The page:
Januarys, the photograph by Zanele Muholi, is an endearing – and daring image of two black male lovers, their bodies tenderly draped together in a moment of relaxed and ordinary everydayness. There is no muscular affectation, no erotic posturing here. The naked torso of the smaller man is comfortably unglamorous, his bare skin a testimony to a body and self that just is, as it is. Likewise, the relationship between the two men, and their positioning vis a vis the camera, is unthreatened and unharrassed. Here are two men who inhabit their bodies and their relationship with sanguine ease, as if it could be no other way. Yet a public declaration of black homosexuality in as unformulaic and intimate a way as this, in this place and at this time, also has an edge. Whatever the constitutional guarantees of the country’s new democratic dispensation, homophobic violence remains a reality, etched painfully into everyday life in many regions and settings.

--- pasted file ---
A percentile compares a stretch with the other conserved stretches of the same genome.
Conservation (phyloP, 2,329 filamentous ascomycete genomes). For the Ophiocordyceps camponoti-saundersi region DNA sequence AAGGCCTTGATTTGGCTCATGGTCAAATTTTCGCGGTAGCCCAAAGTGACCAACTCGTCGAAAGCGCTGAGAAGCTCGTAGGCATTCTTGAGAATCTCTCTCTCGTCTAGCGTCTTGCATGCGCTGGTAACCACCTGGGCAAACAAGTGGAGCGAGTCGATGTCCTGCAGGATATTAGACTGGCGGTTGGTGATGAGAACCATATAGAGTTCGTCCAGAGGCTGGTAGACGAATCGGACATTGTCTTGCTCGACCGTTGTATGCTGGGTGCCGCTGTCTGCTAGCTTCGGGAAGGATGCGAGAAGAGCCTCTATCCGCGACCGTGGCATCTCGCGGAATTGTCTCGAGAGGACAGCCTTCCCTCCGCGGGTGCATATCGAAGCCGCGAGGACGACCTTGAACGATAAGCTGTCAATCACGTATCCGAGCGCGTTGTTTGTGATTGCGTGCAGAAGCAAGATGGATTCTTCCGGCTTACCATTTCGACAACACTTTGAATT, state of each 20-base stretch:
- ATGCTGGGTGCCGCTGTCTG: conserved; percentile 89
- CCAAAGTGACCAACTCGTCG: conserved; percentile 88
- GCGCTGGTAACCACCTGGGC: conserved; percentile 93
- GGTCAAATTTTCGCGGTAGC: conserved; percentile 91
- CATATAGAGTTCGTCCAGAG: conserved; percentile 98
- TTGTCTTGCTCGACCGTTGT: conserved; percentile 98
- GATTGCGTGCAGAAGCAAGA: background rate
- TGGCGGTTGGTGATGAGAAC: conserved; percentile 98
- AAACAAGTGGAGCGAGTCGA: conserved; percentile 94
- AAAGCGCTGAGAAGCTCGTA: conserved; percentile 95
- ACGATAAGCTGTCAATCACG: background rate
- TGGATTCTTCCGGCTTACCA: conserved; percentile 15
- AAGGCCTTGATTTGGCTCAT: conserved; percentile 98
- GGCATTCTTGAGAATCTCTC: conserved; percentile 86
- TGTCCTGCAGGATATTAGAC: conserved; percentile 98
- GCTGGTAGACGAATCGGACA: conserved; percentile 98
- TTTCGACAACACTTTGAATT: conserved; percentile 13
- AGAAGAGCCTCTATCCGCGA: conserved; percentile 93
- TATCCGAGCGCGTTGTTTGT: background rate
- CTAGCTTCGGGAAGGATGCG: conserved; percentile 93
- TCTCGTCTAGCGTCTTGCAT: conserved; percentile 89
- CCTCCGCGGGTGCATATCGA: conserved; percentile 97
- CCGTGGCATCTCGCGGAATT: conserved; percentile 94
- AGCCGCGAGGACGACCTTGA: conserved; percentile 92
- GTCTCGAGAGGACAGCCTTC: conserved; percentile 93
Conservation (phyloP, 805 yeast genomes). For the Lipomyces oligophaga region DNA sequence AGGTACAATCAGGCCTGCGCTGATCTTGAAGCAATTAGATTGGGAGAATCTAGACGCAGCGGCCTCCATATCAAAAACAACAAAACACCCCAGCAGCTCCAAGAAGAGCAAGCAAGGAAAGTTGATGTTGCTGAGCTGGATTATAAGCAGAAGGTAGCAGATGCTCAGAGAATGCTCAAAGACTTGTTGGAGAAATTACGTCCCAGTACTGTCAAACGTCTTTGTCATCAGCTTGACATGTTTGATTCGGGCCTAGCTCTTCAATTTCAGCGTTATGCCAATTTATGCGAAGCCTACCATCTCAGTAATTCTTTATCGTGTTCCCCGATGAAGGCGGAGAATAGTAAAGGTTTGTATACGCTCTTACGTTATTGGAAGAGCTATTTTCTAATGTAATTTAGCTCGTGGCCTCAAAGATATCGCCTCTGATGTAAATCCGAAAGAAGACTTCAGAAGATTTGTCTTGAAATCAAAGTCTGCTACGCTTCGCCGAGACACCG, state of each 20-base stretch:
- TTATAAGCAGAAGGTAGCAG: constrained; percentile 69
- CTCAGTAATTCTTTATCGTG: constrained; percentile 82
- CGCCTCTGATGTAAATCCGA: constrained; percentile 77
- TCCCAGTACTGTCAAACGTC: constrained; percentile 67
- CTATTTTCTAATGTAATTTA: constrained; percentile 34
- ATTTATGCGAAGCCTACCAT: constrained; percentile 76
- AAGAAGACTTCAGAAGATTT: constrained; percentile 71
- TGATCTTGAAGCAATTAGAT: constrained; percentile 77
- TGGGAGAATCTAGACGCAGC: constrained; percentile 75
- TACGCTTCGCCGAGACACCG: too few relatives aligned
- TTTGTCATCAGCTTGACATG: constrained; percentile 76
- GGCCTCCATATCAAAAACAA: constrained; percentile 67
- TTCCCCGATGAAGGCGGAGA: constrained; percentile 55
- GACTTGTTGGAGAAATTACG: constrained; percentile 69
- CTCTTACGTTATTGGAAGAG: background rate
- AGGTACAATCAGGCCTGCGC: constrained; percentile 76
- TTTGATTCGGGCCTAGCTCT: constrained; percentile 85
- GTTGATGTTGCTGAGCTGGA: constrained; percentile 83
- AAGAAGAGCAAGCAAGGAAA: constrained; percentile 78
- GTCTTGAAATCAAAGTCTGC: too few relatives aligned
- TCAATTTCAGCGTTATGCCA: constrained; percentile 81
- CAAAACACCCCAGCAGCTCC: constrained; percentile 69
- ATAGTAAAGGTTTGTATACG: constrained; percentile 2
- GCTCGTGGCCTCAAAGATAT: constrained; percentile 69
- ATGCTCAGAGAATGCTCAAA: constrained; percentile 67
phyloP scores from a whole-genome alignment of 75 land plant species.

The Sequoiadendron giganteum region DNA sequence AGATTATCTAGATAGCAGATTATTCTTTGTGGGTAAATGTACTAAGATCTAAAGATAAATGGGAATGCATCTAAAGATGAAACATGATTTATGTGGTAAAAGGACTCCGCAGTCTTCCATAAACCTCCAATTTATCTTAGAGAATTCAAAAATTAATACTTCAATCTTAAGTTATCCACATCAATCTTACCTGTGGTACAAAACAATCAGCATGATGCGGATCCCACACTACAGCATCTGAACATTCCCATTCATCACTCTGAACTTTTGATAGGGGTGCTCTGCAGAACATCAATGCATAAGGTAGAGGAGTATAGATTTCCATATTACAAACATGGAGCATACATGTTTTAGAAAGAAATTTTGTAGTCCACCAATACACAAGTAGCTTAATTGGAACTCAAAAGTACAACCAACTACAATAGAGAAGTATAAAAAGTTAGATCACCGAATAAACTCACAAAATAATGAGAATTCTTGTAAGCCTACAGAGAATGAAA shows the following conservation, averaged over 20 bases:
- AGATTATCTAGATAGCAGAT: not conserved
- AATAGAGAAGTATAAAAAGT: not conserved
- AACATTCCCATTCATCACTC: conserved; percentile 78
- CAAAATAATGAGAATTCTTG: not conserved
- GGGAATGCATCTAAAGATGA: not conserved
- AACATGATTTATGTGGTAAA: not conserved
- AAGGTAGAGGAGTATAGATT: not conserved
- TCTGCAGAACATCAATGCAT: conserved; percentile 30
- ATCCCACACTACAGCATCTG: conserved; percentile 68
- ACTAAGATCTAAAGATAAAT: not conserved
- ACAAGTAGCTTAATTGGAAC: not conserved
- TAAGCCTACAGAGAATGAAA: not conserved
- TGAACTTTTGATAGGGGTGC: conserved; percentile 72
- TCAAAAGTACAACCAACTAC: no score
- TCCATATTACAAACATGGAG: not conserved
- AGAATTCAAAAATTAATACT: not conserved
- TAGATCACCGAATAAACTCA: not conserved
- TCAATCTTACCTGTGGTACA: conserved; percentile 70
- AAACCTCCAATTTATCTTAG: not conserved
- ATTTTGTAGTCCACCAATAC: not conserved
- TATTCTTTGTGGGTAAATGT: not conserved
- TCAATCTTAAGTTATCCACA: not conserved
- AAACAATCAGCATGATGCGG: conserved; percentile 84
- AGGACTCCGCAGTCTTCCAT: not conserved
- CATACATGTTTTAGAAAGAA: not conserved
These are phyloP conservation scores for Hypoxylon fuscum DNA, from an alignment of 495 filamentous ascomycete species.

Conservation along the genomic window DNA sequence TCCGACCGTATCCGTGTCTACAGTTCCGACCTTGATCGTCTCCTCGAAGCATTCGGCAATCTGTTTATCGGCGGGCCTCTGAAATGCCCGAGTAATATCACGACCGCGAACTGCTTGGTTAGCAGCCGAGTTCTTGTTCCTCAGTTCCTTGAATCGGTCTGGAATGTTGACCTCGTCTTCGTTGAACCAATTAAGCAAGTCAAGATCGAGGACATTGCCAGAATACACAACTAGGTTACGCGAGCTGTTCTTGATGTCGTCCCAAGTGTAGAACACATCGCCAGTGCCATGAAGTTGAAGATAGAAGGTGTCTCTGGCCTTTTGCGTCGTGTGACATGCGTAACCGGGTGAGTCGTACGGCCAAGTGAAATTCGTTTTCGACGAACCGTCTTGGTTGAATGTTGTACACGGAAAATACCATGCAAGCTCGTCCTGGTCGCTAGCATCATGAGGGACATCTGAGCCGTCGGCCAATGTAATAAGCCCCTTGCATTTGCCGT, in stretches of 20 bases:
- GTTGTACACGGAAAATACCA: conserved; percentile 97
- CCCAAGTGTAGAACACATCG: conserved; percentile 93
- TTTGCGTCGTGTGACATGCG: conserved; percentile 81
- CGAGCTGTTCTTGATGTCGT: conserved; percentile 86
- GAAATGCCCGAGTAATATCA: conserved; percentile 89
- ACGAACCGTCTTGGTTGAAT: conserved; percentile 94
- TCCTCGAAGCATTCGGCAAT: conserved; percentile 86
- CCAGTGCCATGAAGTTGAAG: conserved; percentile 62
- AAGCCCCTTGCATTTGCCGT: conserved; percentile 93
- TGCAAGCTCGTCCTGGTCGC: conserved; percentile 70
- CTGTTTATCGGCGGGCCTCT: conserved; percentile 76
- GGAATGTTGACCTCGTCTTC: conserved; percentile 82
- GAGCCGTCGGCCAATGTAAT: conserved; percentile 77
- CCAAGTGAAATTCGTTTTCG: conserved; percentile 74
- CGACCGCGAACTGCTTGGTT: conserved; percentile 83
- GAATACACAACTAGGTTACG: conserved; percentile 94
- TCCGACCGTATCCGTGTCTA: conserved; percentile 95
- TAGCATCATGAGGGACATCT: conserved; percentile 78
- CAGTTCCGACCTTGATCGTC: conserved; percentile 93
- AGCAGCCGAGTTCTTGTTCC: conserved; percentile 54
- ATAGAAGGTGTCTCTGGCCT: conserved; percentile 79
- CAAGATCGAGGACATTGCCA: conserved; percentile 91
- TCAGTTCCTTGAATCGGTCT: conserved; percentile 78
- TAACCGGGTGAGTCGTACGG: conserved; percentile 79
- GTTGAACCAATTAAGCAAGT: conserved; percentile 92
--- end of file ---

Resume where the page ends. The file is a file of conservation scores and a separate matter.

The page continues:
Andries Gouws’ two paintings, Feet1 and Feet2, also capture an inextricable mix of solidity and fragility. The images offer close-ups of aging feet parts of the body normally concealed within shoes. There is a poignancy, then, to the nakedness of these feet, exposed to an unusually close scrutiny. And skin, once again, evokes an interior life in this case, the weight of the past. We see skin that has thinned and lost its elasticity, revealing the veins and tendons that a young, vigorous foot would conceal. Having walked through extended lives and weathered the ravages of age, this skin now looks frail and easily damaged. Yet there is also great robustness in these well-worn feet, firmly planted on the ground in the here and how. Theirs is a declaration of existential facticity: they stand in, and stand for, an indubitable present, one that is impossible to dispute or deny. And in so doing, they bring their pasts to bear, as part of their footprint. We are as we have become, over the course of lives that have taken their toll. Here too, then, is a lyrical vulnerability in the capacity to live with the frailty of aging and stand firm nevertheless.